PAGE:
- Paperback: 254 pages
- Publisher: Great Mountain Publishing (May 1, 2015)
- Language: English
- ISBN-10: 1943056005
- ISBN-13: 978-1943056002
- Product Dimensions: 5.5 x 0.5 x 8.5 inches
- Shipping Weight: 11.2 ounces (View shipping rates and policies)
- Average Customer Review: 5 customer reviews
- Amazon Best Sellers Rank: #2,428,457 in Books (See Top 100 in Books)
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Murder, Rape, and Torture in a Catholic Nunnery Paperback – May 1, 2015
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Nuns and convents were such an integral part of Catholic parish culture back in those days that we didn’t even think twice about them. But is there anything more cultish than a large group of unmarried virgins living together as “brides of Christ” replete with wedding rings?
Convent escape narratives were quite popular in 19th and early 20th century Protestant literature. Ex-nuns reported blushingly-veiled accounts of abuse, torture, murder, unnatural affections, predatory nuns, predatory priests, and infanticide. Catholic spokespersons called the books “Puritan porn,” dismissing them completely as anti-Catholic fantasy. But given human nature and the mandatory celibacy of religious orders it’s certainly not surprising that abuses took place. Catholic apologists had no response to the 2015 non-fiction bestseller, “The Nuns of Sant’Ambrogio: The True Story of a Convent in Scandal,” by distinguished German historian, Hubert Wolf, which documents murder and large-scale mischief in just one Italian convent in the 1850s. Also, we’re all aware of the scandalous news reports of pedophile priests over the last twenty years. A number of Catholic dioceses and organizations have been bankrupted by payouts to victims.
One of the earliest and, perhaps, the most famous of the convent escape narratives was “The Awful Disclosure of Maria Monk: The Hidden Secrets of a Nun’s Life in a Convent Exposed,” published in 1836. The general public was outraged by Monk’s allegations of abuse, debauchery, murder, and infanticide within the walls of the Hotel-Dieu (a hospital) convent in Montreal. Catholic officials responded by mounting a determined attack on Monk’s testimony and character while Protestants defended her with equal tenacity. What was the truth?
In this book, attorney Edward Hendrie examines the published “evidence” from both sides of the controversy and concludes Monk’s story was factual. Obviously, after 180 years, there is no evidence remaining of Monk’s account other than the published testimonies of long-dead individuals who claimed they knew her. Hendrie draws some very reasonable conclusions based on the available facts. There is no doubt where his sympathies lie from the very first page but at least the book represents a balance to the widely accepted Catholic accounts of Monk at Wikipedia and elsewhere.
I occasionally wonder what happened to the nuns who taught at my school so many years ago. They entered the convent believing such an austere life would bring them closer to God. But the only way to God is by accepting Jesus Christ as Savior by faith. The institutionalized church borrowed the idea of unmarried virgins betrothed to deity and living together in convents from pagan Rome.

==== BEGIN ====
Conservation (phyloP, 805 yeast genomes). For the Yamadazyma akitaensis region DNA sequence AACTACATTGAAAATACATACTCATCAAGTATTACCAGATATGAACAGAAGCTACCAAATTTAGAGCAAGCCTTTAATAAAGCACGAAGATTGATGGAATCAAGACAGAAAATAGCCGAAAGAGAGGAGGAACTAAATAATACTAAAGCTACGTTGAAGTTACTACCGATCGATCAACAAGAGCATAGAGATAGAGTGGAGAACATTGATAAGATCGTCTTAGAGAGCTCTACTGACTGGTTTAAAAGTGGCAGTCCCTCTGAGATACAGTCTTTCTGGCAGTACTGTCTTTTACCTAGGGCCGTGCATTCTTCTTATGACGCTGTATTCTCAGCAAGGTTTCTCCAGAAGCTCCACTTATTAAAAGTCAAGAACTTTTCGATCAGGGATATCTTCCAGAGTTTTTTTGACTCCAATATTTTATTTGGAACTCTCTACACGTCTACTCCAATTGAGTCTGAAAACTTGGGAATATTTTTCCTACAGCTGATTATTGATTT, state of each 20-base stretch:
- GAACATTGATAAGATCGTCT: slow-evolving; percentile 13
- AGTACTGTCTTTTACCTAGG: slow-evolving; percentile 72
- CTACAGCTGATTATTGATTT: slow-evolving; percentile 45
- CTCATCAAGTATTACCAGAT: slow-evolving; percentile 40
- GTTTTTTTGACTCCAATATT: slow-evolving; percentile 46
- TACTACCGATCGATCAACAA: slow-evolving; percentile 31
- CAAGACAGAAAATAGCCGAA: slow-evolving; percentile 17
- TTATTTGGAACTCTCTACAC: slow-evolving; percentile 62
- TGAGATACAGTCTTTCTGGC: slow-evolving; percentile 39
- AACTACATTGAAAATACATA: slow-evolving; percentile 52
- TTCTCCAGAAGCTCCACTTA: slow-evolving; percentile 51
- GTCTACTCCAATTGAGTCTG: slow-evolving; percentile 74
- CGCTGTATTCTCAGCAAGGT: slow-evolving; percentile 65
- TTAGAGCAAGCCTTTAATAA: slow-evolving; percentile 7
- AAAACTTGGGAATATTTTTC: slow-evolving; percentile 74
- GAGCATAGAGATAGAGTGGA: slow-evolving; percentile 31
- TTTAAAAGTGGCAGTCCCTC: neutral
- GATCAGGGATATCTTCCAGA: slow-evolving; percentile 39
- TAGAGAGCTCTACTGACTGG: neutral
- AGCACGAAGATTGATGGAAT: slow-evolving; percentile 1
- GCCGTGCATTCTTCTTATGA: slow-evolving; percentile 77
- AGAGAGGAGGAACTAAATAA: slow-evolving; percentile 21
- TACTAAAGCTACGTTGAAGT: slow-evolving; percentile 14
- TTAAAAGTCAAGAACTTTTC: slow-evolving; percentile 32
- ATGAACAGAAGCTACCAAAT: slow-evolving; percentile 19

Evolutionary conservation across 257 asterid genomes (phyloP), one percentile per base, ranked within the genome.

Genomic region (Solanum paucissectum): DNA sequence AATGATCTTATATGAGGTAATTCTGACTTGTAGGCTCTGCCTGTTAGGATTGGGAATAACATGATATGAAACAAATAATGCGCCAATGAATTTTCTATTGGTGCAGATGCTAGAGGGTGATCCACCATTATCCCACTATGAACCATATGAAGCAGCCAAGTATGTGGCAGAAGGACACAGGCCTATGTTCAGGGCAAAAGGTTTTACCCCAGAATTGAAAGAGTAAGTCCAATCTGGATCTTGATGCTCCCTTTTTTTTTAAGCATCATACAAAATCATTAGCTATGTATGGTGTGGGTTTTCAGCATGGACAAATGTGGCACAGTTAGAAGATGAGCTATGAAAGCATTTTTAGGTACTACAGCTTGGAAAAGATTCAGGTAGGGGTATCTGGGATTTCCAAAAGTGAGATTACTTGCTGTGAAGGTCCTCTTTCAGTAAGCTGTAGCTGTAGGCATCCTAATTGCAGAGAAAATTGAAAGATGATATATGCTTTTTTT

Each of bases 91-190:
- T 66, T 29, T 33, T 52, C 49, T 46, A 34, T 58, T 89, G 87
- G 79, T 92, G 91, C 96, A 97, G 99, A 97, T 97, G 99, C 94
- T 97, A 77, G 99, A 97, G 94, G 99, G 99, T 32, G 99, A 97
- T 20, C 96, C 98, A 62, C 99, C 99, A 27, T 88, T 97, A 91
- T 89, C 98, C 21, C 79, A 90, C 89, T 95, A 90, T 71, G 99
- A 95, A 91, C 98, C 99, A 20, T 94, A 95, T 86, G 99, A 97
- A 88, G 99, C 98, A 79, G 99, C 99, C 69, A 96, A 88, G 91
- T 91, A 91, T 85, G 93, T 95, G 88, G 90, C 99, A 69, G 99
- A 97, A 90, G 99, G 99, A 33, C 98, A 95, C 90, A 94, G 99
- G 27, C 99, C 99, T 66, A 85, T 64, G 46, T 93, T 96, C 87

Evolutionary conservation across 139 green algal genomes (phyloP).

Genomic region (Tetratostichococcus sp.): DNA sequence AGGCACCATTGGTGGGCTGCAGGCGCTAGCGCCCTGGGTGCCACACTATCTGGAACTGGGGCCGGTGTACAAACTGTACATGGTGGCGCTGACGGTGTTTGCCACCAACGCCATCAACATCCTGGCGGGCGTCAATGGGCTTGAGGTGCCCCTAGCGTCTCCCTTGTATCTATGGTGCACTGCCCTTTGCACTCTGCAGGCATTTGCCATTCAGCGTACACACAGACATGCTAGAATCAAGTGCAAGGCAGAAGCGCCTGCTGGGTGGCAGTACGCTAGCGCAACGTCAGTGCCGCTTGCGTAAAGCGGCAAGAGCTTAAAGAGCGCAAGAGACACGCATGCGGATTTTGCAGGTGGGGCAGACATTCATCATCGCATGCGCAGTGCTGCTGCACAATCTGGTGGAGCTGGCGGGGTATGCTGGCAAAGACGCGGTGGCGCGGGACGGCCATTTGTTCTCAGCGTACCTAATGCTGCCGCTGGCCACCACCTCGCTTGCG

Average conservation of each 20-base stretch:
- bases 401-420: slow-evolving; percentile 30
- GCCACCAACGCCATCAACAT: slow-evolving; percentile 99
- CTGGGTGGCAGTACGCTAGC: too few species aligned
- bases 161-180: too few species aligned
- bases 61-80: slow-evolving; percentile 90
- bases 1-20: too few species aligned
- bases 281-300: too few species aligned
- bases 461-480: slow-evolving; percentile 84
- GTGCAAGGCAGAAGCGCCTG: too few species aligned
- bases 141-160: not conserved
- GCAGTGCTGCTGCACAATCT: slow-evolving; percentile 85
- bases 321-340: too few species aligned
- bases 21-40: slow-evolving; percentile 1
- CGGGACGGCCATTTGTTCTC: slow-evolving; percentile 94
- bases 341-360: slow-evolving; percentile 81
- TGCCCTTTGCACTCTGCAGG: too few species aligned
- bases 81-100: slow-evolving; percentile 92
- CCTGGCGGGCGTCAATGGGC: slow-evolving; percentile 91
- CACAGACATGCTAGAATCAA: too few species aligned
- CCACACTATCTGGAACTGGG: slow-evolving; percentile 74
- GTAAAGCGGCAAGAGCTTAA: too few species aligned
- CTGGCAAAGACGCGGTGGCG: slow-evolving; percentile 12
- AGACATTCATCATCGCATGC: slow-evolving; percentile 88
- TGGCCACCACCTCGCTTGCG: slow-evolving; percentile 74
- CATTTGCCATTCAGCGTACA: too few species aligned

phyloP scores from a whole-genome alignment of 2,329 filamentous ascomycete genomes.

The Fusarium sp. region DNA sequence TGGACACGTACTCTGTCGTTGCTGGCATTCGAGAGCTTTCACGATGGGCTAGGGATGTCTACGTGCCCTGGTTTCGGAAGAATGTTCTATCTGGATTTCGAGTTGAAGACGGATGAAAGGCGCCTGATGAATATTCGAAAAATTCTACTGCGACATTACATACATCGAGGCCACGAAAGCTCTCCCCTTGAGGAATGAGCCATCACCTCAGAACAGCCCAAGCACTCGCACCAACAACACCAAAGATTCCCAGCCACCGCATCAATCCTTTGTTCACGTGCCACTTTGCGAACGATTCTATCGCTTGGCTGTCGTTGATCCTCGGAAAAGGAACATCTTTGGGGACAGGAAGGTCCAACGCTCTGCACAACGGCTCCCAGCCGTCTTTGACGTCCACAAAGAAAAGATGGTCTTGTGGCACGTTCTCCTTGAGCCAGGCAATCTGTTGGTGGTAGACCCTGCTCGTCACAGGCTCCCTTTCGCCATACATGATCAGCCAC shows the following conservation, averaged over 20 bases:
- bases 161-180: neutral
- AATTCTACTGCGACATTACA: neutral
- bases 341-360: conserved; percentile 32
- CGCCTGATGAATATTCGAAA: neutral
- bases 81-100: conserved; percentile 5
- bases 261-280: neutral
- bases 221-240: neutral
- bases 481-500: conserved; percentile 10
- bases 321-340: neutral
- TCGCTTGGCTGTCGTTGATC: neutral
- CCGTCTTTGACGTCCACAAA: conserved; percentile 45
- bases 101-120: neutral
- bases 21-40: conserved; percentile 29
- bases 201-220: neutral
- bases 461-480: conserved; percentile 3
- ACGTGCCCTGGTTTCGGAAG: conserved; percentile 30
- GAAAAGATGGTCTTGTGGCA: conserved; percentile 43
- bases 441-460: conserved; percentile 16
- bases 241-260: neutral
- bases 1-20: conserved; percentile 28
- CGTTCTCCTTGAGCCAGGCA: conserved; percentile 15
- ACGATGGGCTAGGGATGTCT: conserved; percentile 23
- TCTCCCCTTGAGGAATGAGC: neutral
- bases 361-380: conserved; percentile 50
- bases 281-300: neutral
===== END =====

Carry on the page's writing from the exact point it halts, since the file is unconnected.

Maria Monk's Awful Disclosures was first published in January, 1836. In it, Monk exposed various scandalous events that, according to her, had occurred at the Hotel Dieu convent in Montreal. She claimed convent nuns were having sexual relations with priests from the neighboring seminary who supposedly entered the convent through a secret tunnel. All babies born of these illicit encounters, Monk claimed, were baptized before being strangled and dumped in a lime pit in the basement of the convent. Maria Monk said she had lived in the convent for a total of seven years before becoming pregnant by a priest. Unable to bear the thought of having her child killed and dumped in the basement, she finally fled.
The publication of Maria Monk's Awful Disclosures caused an enormous public outcry that fed on the widespread anti-Catholic sentiment of the era. Leading protestants in New York and Montreal demanded an investigation of the convent, to which demand the Bishop of Montreal eventually acquiesced. It turned up no evidence to support Maria Monk's claims, but American Protestants refused to accept these results, claiming the investigation was biased because it had supposedly been conducted by Jesuits disguised as Protestants.
A New York City newspaper editor, Col. William Leete Stone, asked the Bishop for permission to investigate with a team of protestants. The bishop granted his request, and in October 1836 Stone led a team around the convent. With Maria Monk's book in hand, he compared her description of the convent's interior with the convent itself. He found very little correspondence between the two. However he was not allowed to see the nun's rooms or the basement area and had to return to New York City, his investigation unfinished.
Col. Stone later obtained permission to see the entire convent and, on the basis of this fuller investigation, concluded there was no evidence Maria Monk "had ever been within the walls of the cloister."
With her claims discredited, Maria Monk fell from public view. A rumor emerged that she had actually been a prostitute in Montreal, and that the years she claimed to have spent in a convent were spent in the Magdalen Asylum for Wayward Girls. She was later arrested for picking the pocket of a man who had paid her for sex. She died in prison on Welfare Island, New York City, in 1849. Her Awful Disclosures, despite having been shown to be false, remained in print until well into the twentieth century.
Links and References
Billington, Ray Allen. The Protestant Crusade, 1800-1860: A Study of the Origins of American Nativism. New York, 1958: 98-117
Awful Disclosures by Maria Monk of the Hotel Dieu Nunnery of Montreal. 1836.